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Morningside for Life!

Bro'town is the first attempt of TV3, one of the five free terrestrial broadcasters in New Zealand at an adult orientated animation series and was shown in spring 2004 to initially mixed reviews. To be correct, this the first time any Kiwi broadcaster had a go at animation for grown ups. Ruder than the Simpsons (and far less subtle), Bro'Town has managed to achieve cult status after a first series of only 6 episodes. Not bad for a country partly inhabited by the least excitable people in the world.

Vale and Valea (loosely translated Dumb and Dumber), Sione and Mac are a bunch of male teenagers from various pacific communities living in a deprived suburb of Auckland, joined by their indiginous friend 'Jeff da Maori'. Morningside is a collection of ramshackle houses, pennyshops and off-licenses, populated by Pacific Islanders and Maoris, resembling the real thing rather too acurately. The two brothers Vale and Valea live in a house with their beer-guzzling, porn-loving father who believes in improvement of intellectual performance by beating his children around the head. Jeff da Maori lives in a car shell in the garden of his mom's and eight dads house, Mac is an obese gay boy with surprisingly normal parents and Sione is a bit preoccupied with girls, especially with his cousin Keisha Castle-Hughes. The whole gang is attending St. Silvestre, the local highschool run by a cross dressing principal right out of La Cage aux Folles, and they are battling the typical issues of adolescence as a Pacific islander: racism, deprivation, christianity and sex, all spiced up with cameos by famous New Zealanders: Prime Minister Helen Clark, rapper Scribe, Lucy Lawless and other various Kiwi celebrities, not really known outside this tiny pacific mini cosmos.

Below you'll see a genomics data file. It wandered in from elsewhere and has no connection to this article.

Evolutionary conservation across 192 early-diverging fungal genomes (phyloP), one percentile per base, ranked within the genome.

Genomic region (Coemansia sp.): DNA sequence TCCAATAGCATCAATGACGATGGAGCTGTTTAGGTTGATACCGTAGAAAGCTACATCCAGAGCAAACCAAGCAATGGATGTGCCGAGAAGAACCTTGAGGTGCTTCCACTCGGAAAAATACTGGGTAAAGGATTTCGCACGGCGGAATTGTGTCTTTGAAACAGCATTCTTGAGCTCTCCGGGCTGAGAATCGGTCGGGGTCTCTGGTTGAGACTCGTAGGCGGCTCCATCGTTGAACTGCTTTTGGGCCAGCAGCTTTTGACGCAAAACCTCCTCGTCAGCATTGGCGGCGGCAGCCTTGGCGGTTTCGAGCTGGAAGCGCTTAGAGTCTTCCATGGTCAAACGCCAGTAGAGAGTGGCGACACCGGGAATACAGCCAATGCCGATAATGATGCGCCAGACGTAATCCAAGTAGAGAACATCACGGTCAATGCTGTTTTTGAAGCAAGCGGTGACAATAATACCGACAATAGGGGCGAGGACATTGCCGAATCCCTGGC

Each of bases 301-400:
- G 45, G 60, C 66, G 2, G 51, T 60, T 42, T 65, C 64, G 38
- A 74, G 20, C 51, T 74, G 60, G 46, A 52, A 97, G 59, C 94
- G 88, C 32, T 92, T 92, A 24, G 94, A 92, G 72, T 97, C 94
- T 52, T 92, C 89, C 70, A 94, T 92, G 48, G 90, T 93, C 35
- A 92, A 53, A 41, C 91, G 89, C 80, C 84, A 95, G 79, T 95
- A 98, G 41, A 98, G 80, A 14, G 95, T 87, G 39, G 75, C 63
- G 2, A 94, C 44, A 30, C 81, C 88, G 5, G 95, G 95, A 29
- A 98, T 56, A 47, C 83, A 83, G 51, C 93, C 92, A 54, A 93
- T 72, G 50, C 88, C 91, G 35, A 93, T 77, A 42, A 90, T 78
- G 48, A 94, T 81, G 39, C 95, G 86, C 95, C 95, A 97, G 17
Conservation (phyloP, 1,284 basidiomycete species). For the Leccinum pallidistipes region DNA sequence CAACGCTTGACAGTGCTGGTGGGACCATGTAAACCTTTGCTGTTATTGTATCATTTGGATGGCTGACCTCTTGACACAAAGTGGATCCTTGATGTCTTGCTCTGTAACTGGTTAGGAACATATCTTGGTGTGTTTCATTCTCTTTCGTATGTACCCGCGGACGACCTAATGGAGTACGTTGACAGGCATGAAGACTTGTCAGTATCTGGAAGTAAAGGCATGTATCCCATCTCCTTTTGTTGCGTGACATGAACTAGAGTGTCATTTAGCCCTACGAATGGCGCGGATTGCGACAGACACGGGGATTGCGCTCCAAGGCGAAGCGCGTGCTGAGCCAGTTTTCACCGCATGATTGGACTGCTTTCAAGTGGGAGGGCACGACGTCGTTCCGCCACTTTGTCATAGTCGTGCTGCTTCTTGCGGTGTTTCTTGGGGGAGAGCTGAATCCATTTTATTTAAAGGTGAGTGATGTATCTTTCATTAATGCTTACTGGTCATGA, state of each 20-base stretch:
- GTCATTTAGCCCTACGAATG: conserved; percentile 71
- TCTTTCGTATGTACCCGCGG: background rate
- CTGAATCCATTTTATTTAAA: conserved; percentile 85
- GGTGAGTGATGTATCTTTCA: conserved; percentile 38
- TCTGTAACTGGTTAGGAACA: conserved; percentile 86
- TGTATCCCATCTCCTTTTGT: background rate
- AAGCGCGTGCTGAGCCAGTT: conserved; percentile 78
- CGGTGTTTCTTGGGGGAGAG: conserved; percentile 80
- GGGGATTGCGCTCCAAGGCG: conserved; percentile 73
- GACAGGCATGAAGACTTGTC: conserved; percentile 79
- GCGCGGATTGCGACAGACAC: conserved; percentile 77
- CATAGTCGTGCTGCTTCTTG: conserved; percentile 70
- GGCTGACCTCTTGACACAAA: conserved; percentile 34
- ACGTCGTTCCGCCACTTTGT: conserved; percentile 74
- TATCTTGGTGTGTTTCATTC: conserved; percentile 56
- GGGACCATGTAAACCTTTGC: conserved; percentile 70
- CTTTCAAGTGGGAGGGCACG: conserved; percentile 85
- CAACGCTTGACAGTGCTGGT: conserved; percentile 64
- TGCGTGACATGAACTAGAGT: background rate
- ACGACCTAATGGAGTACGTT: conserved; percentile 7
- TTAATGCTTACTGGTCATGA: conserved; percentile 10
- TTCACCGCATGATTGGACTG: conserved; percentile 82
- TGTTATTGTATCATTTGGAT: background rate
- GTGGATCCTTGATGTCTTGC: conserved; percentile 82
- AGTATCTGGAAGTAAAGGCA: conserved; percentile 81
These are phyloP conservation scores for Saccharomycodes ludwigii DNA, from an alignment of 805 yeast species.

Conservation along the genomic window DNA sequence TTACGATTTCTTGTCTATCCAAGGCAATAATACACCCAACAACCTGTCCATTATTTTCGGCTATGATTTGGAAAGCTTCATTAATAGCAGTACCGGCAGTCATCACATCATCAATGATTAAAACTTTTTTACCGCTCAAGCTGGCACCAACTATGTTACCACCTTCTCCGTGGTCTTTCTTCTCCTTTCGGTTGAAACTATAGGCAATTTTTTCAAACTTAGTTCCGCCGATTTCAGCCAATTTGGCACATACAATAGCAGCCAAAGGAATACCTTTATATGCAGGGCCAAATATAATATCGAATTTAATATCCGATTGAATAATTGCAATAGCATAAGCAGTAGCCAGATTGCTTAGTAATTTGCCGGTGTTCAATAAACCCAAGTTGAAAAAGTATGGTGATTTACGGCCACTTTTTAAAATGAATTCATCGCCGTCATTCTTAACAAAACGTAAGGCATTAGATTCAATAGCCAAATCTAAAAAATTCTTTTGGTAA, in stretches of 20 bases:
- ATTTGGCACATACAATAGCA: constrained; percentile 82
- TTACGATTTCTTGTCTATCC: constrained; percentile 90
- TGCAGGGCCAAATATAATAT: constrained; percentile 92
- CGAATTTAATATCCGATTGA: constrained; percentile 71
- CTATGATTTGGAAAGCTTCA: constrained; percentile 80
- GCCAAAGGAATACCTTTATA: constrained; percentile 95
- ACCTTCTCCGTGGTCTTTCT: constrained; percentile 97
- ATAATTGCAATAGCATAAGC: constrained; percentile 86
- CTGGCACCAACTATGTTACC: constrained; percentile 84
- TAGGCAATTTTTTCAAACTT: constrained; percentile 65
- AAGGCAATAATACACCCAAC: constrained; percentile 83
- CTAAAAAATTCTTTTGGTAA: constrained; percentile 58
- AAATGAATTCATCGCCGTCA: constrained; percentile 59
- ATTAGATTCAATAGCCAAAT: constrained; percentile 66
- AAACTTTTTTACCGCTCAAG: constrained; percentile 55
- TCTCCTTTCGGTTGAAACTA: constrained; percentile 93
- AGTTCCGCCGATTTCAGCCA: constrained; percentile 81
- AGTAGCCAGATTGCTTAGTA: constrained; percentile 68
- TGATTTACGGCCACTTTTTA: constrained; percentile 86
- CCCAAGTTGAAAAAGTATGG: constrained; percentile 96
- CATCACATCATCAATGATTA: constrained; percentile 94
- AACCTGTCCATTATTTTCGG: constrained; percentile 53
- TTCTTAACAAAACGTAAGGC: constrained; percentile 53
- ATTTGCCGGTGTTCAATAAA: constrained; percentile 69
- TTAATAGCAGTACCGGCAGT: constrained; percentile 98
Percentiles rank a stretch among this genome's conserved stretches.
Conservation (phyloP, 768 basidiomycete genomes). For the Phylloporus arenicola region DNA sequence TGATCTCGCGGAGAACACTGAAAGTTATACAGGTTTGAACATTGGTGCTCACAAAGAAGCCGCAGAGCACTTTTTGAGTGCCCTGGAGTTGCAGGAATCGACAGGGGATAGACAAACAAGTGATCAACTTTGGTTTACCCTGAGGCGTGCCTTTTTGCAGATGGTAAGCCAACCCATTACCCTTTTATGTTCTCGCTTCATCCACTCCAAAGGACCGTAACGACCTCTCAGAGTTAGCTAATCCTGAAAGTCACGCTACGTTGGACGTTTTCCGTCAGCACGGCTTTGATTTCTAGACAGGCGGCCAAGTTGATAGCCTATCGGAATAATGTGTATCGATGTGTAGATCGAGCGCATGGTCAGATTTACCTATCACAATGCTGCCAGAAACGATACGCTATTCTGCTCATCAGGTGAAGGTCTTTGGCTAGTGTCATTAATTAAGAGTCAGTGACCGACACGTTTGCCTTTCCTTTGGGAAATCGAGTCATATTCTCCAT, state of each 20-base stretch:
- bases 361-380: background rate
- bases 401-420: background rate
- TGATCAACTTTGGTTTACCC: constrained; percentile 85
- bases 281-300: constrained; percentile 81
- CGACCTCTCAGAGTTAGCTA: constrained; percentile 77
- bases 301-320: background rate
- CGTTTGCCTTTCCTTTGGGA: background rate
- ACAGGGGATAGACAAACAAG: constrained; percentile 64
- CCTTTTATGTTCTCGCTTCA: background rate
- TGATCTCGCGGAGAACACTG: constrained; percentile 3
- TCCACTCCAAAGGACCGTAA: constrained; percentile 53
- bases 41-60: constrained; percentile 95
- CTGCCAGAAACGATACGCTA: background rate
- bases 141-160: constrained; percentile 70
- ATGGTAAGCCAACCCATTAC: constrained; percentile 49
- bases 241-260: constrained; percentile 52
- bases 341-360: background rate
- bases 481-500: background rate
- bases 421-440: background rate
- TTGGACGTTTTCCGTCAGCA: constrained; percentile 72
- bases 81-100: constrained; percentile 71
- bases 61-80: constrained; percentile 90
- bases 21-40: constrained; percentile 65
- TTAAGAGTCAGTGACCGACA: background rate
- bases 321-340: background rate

The show was written by The Naked Samoans, an immensely popular Polynesian comedy troupe who used the material of their stage shows for the creation of the series. Animated in India and New Zealand, the series took 3 years to produce and was a huge gamble on TV3's part: would the rather conservative Kiwi audience warm to Polynesian toilet humour, wacky accents and complete political incorrectness? Fortunately the whole thing was a total success, and the next series is currently under production, with a possible airing late 2005.

A DVD has recently been released and should be seen by everyone thinking of moving to Auckland.

Peeouw, Peeouw!!


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